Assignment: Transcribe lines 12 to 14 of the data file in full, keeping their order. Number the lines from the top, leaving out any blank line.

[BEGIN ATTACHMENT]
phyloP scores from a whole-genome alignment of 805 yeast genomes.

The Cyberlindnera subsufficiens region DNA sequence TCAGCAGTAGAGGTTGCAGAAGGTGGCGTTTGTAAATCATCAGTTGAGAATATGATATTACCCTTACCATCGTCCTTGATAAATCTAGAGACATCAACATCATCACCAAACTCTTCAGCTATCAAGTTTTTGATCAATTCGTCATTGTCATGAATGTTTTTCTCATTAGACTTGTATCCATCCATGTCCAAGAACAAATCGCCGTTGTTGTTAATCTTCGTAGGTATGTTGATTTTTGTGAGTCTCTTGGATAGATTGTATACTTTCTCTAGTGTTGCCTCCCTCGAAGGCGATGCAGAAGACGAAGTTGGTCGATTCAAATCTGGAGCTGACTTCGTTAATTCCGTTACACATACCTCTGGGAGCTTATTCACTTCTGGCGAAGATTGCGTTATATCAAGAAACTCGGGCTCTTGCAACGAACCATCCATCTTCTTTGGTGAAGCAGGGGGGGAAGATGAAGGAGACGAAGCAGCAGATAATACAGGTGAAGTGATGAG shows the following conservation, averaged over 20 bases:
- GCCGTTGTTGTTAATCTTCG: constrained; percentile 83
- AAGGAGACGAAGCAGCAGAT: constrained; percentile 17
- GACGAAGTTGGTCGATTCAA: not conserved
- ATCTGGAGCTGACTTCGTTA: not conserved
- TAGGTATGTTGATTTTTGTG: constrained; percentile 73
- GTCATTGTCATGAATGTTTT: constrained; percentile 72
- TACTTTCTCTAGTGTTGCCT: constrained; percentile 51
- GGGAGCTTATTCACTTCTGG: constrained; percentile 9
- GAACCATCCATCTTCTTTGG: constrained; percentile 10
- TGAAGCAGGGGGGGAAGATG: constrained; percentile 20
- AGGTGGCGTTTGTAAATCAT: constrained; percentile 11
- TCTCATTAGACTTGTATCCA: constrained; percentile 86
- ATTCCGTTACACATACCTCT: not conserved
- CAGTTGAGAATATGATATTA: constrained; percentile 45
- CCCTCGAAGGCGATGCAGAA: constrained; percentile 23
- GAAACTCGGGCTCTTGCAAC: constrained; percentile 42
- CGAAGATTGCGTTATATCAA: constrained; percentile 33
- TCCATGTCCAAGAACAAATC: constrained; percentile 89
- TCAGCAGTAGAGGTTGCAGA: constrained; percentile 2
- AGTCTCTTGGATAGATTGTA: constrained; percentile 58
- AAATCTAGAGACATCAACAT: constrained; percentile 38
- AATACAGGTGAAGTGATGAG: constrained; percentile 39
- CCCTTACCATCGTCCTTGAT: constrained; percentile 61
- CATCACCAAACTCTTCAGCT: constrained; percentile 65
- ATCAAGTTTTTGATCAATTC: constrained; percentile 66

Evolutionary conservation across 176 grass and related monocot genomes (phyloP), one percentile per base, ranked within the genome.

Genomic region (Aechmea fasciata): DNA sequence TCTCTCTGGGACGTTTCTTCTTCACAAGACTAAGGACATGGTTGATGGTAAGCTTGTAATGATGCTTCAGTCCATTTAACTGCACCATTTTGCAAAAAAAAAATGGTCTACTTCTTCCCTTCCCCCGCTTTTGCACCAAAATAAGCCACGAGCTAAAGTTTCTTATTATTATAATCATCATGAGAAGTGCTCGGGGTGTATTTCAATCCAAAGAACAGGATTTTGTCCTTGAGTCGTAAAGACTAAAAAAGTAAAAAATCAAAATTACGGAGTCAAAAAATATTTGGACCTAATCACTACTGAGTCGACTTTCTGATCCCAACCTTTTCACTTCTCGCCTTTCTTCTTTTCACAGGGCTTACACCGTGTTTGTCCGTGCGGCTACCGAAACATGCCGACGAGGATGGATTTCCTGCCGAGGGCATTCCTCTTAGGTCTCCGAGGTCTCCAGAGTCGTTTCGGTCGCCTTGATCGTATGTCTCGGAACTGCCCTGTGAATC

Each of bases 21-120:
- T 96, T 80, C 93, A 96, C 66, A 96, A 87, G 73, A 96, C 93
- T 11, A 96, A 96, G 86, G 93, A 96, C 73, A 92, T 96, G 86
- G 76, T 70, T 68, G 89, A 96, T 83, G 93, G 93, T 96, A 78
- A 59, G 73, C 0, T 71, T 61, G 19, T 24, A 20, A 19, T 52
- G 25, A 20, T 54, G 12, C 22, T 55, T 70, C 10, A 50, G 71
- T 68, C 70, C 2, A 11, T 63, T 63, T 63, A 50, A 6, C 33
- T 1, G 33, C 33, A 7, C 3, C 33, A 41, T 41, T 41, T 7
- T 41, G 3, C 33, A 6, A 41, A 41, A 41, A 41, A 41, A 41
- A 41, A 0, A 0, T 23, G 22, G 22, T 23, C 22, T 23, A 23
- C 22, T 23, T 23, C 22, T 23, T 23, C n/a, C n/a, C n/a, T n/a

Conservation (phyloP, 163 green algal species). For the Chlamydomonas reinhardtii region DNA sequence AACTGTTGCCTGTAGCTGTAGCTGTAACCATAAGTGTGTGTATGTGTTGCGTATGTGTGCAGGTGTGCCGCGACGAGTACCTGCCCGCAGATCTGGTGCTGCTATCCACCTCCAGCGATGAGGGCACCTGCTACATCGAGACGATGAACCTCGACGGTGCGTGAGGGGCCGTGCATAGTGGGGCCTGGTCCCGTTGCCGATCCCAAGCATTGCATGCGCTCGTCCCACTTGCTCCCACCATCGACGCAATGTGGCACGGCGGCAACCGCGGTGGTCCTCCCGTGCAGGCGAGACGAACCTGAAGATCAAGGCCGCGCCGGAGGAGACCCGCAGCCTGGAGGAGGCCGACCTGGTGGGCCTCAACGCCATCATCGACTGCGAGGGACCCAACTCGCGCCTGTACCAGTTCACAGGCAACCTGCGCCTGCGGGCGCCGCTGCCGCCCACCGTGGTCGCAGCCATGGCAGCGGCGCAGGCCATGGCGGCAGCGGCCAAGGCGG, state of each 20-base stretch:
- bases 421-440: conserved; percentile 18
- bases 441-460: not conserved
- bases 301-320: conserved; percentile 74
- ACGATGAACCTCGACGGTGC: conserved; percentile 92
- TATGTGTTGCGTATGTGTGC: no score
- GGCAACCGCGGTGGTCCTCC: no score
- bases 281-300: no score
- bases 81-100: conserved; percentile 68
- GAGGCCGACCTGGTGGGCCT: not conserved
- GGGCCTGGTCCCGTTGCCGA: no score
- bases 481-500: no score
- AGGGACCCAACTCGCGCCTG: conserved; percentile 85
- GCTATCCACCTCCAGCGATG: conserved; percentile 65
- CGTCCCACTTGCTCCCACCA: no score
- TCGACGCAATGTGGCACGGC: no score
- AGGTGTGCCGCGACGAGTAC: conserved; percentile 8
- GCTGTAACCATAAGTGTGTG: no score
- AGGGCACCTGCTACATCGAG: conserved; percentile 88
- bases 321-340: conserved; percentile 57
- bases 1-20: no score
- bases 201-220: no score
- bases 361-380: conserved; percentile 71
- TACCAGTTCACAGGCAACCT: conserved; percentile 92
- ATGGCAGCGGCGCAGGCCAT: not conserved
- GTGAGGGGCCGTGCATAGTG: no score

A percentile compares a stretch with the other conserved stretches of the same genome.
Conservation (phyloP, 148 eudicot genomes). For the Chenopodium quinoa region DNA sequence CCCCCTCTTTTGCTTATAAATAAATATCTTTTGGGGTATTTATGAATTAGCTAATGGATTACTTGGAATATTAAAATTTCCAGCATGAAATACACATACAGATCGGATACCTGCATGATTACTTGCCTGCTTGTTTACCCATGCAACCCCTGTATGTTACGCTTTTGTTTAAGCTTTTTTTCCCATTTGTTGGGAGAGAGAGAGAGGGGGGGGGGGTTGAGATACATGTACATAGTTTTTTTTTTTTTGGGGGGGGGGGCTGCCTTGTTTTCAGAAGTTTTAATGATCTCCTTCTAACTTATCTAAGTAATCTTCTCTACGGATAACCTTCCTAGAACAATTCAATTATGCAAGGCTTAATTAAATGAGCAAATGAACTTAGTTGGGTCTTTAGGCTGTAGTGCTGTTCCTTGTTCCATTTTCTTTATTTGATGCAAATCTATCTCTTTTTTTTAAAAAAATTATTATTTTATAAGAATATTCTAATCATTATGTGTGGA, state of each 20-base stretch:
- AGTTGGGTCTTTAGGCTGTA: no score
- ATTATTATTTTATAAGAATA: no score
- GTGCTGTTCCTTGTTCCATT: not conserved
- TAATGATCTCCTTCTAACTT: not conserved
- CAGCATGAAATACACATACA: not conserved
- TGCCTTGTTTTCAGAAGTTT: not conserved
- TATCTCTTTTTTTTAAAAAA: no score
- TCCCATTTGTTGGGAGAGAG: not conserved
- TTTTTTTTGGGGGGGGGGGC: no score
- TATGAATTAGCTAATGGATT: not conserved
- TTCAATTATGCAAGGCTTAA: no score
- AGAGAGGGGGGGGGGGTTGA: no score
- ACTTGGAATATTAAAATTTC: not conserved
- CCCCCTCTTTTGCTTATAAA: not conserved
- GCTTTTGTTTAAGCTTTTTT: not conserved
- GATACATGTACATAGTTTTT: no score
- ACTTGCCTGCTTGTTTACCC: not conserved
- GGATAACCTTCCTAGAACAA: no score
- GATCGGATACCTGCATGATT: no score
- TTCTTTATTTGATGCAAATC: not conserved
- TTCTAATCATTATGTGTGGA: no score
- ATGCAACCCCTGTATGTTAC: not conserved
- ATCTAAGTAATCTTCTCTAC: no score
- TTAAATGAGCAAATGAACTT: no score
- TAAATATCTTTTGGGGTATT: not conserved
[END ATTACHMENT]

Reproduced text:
- TGAAGCAGGGGGGGAAGATG: constrained; percentile 20
- AGGTGGCGTTTGTAAATCAT: constrained; percentile 11
- TCTCATTAGACTTGTATCCA: constrained; percentile 86